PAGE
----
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Planning and preparation for the coming offensive that would start a fortnight later in the Somme Valley had begun in the January of 1916. Clearly Douglas hadn’t been kept in the loop by the ‘powers that be’ as no mention of an ensuing engagement or “big push” has been mentioned thus far. Possibly the units hadn’t been informed of any date for such an action. At any rate the reason Douglas hadn’t mentioned it in his diary isn’t clear. Maybe he had no idea of the reason behind this sudden movement from the area, but my view is that they must have had a good idea that they were being readied for something quite serious.

Next day we were up early and marched off to Villers-Chatel  fifteen (11.5) miles away. It was a stiff march through some fine country. I walked most of the way and felt very fit. Our headquarters was in a huge Chateau, owned and inhabited by a French Countess and her two daughters. It was a lovely place, with extensive gardens, lawns and paddock all round.

Lt. Buckly and I were sent about a mile further on to take on the hospital buildings at Mingoval. These consisted of three large wooden huts each capable of accommodating 60 patients. They were pleasantly situated, but in dirty condition, left thus by the 76th Field Ambulance. Our men were billeted in one of the huts. I had a comfortable room in a small cottage and Buckly was in the school house where we had our mess. Mingoval we found to be a small, scattered village, situated in a pretty well-wooded country side and with only one shop run by refugees from Vermelles.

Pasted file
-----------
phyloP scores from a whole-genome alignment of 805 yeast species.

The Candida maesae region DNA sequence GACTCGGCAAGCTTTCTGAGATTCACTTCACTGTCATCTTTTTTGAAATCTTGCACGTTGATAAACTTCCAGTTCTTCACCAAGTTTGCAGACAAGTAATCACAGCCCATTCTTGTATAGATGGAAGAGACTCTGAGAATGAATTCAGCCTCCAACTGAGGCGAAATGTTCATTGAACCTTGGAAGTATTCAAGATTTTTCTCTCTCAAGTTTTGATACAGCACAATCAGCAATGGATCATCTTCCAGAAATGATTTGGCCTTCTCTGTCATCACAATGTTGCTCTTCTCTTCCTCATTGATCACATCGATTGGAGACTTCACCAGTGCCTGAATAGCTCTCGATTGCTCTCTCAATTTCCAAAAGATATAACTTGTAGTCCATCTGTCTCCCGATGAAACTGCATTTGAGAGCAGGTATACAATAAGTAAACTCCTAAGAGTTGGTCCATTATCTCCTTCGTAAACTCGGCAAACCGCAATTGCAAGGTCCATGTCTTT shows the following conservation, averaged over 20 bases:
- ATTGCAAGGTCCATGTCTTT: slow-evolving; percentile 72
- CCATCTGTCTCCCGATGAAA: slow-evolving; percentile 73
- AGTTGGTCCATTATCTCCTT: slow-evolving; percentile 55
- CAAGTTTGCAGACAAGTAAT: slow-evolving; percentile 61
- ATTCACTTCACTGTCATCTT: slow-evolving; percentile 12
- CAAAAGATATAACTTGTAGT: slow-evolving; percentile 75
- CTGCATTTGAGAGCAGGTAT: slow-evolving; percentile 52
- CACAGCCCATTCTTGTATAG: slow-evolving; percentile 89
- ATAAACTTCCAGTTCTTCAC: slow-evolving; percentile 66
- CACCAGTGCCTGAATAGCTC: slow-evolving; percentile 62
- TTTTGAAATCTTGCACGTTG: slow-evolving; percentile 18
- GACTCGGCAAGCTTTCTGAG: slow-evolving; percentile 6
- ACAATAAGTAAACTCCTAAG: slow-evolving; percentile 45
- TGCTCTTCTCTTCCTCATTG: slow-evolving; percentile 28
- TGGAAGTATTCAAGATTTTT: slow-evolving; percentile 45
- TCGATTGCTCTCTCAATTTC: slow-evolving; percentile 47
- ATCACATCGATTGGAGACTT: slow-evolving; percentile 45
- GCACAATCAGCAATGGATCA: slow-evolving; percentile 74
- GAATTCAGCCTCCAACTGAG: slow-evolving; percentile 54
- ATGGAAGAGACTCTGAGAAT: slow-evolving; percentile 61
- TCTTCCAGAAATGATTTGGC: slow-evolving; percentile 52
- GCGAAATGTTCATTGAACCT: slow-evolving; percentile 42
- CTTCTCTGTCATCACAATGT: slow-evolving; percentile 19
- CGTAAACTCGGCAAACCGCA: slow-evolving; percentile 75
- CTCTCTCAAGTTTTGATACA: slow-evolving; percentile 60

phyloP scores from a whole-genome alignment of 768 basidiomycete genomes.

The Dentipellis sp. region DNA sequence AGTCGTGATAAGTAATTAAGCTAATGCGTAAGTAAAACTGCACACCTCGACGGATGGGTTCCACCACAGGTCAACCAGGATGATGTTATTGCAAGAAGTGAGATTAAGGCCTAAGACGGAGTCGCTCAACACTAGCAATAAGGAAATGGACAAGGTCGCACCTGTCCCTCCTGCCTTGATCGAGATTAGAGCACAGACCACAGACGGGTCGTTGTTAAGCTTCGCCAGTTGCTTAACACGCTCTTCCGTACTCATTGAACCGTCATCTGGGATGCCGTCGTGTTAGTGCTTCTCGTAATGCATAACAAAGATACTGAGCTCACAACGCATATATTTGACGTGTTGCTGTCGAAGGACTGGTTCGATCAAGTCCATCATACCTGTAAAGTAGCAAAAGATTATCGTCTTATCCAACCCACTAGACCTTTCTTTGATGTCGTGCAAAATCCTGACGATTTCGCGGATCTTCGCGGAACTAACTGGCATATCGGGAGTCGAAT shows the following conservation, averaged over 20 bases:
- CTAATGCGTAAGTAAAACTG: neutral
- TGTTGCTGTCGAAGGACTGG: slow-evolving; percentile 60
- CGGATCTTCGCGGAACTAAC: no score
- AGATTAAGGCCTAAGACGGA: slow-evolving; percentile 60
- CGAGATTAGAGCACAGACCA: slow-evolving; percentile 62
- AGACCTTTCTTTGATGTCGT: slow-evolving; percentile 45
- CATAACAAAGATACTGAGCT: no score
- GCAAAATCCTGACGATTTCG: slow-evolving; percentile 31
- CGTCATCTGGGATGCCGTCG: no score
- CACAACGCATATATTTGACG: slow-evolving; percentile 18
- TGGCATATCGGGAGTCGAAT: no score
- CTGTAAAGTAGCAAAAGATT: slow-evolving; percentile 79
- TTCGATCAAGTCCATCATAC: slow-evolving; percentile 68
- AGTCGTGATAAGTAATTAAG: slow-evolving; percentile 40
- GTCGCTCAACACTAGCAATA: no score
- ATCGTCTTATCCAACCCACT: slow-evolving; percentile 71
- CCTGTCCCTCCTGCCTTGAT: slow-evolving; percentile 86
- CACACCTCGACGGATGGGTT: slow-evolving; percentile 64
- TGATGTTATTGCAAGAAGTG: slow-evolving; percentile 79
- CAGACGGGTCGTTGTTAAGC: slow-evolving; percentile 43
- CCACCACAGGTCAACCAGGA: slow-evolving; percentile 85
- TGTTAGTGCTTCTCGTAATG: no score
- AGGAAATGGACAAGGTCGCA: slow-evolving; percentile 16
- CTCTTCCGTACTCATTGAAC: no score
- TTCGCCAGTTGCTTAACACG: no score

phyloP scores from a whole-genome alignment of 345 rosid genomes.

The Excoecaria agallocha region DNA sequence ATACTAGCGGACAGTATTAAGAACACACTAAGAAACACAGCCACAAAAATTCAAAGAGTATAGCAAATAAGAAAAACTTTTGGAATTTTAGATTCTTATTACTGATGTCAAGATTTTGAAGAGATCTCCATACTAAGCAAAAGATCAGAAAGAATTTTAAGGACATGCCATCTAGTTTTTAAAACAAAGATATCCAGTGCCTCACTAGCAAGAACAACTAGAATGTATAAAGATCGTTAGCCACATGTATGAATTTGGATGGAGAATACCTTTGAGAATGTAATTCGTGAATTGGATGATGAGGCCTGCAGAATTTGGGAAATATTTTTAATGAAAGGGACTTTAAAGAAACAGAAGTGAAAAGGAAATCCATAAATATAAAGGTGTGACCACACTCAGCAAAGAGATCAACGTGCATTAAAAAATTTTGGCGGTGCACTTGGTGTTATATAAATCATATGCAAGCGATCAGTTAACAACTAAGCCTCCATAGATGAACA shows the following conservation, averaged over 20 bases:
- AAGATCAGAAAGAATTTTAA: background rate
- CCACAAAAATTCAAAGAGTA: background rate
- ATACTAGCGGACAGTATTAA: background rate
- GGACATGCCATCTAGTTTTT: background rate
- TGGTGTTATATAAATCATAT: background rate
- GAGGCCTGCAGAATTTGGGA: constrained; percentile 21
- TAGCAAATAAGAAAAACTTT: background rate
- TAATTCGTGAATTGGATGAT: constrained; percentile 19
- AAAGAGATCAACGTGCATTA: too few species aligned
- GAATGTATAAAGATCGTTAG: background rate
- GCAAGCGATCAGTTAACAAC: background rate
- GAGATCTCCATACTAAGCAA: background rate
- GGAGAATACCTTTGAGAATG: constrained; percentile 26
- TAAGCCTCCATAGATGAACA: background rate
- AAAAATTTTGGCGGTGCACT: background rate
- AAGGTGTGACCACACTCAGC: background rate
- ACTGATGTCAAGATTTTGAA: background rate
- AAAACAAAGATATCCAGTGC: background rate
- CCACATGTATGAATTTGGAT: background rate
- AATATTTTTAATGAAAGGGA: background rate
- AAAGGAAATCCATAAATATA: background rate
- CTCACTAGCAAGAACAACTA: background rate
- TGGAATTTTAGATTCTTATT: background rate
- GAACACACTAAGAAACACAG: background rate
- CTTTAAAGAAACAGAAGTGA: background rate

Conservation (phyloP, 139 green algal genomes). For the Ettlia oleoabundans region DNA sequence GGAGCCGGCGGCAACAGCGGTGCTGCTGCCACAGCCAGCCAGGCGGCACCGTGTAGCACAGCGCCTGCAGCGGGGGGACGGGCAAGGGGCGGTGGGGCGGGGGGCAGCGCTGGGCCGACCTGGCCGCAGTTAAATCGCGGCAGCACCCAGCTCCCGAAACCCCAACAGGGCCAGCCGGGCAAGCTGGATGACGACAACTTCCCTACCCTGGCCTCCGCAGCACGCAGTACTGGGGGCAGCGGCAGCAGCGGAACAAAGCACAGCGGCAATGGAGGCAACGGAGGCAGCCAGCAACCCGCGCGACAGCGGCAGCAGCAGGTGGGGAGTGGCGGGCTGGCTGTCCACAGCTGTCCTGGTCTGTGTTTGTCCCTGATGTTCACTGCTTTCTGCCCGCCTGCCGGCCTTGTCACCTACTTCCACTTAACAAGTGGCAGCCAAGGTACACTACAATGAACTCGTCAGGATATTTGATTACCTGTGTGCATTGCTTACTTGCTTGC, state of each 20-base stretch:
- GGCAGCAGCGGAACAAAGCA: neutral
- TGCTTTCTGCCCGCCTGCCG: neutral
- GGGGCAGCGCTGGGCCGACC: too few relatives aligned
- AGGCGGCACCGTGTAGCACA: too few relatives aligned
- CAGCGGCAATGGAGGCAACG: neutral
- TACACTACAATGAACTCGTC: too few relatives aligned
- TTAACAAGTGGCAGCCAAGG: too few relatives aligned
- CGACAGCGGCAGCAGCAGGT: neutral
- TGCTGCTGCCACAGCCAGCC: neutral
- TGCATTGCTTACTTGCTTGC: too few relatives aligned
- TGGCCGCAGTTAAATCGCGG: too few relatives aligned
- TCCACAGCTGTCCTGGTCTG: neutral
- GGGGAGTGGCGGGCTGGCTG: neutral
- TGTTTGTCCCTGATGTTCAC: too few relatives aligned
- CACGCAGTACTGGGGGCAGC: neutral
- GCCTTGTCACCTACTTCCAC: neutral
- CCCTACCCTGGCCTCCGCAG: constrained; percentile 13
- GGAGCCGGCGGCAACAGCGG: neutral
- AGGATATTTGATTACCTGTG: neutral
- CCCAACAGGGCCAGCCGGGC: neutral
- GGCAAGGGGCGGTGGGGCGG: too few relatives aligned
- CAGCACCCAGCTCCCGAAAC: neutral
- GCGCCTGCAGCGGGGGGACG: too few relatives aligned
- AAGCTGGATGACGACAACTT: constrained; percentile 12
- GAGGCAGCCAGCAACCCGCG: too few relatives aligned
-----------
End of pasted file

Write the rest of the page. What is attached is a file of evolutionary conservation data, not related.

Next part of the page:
We had only a few patients to look after, they were all convalescents. Most of our time was taken up with lectures on first-aid and stretcher drill with the men. We also had some fine route marches through delightful country. The roads were terribly dusty however.

We spent our off duty time very pleasantly in the beautiful grounds of the Chateau. From a small hill we got a gorgeous view of the surrounding country and could see Mt. Eloi very clearly. Some of us would get out the riding horses and have some fine chases up and down the park between the trees in front of the Chateau. We even erected some jumps and had great fun with hurdling and competitions.

We even played tennis with the daughters of the household. It wasn’t very good tennis but we managed to get plenty of good fun out of it.”

Chateau Villers-Chatel as it is today.

Chateau Villers-Chatel as it is today (via Creative Commons)

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13th June 1916 Tuesday

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A March to Auchel

“We were up at dawn on 13th June and left Busnes at 9 o’clock. We tramped via Lillers and Burbure through uninteresting and hilly country. Some of the hills were very steep and we had trouble with the wagons. Then we came into the coal mining district and rested in Auchel for the night. This was a typical, dirty mining town with rows of brick houses. There were some good shops and we were able to purchase some sweets and most excellent apple tarts. I was billeted in a miner’s house and was very comfortable.”

The 7 mile march from Busnes to Auchel

The 7 mile march from Busnes to Auchel

The town of Auchel

The town of Auchel

Auchel. We had our hospital in this town hall for one day

Auchel. We had our hospital in this town hall for one day

A Postcard of Auchel street scene C.1916

Postcard of Auchel street scene c.1916